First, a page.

Finite size effects in global quantum quenches: examples from free bosons in an harmonic trap and the one-dimensional Bose-Hubbard model

Guillaume Roux 1

Physical Review A: Atomic, Molecular and Optical Physics 81 (2010) 053604

We investigate finite size effects in quantum quenches on the basis of simple energetic arguments. Distinguishing between the low-energy part of the excitation spectrum, below a microscopic energy-scale, and the high-energy regime enables one to define a crossover number of particles that is shown to diverge in the small quench limit. Another crossover number is proposed based on the fidelity between the initial and final ground-states. Both criteria can be computed using ground-state techniques that work for larger system sizes than full spectrum diagonalization. As examples, two models are studied: one with free bosons in an harmonic trap which frequency is quenched, and the one-dimensional Bose-Hubbard model, that is known to be non-integrable and for which recent studies have uncovered remarkable non-equilibrium behaviors. The diagonal weights of the time-averaged density-matrix are computed and observables obtained from this diagonal ensemble are compared with the ones from statistical ensembles. It is argued that the ``thermalized'' regime of the Bose-Hubbard model, previously observed in the small quench regime, experiences strong finite size effects that render difficult a thorough comparison with statistical ensembles. In addition, we show that the non-thermalized regime, emerging on finite size systems and for large interaction quenches, is not related to the existence of an equilibrium quantum critical point but to the high energy structure of the energy spectrum in the atomic limit. Its features are reminiscent of the quench from the non-interacting limit to the atomic limit.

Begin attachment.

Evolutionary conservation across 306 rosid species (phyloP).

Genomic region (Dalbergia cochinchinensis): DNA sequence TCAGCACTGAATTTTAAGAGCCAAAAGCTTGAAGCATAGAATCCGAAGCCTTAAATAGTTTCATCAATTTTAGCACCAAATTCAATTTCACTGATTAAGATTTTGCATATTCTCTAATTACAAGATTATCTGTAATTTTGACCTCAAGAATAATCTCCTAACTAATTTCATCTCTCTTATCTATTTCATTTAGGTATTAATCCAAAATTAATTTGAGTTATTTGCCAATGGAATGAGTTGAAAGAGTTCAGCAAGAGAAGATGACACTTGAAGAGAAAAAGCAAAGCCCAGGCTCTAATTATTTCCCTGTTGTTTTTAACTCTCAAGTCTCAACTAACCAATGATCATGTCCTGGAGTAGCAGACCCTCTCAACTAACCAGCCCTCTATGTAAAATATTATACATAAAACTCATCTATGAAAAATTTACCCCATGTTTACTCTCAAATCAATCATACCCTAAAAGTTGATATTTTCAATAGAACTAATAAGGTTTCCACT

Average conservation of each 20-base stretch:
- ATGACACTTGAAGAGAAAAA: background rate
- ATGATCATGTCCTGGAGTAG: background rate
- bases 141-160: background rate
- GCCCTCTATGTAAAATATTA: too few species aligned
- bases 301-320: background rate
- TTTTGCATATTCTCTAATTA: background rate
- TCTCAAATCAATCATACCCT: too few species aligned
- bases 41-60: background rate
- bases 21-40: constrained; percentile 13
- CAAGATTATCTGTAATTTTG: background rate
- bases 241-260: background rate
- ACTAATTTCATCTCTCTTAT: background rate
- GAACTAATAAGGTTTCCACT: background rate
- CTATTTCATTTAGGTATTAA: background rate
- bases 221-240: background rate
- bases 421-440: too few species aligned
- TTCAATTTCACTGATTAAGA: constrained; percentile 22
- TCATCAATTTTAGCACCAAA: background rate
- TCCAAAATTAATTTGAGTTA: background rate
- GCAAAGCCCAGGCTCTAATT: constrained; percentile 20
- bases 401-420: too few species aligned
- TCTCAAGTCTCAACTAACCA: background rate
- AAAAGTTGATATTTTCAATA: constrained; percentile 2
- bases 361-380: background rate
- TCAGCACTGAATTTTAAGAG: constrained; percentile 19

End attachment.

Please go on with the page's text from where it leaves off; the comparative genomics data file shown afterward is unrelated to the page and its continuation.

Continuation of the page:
• 1. Laboratoire de Physique Théorique et Modèles Statistiques (LPTMS),
    CNRS : UMR8626 – Université Paris XI - Paris Sud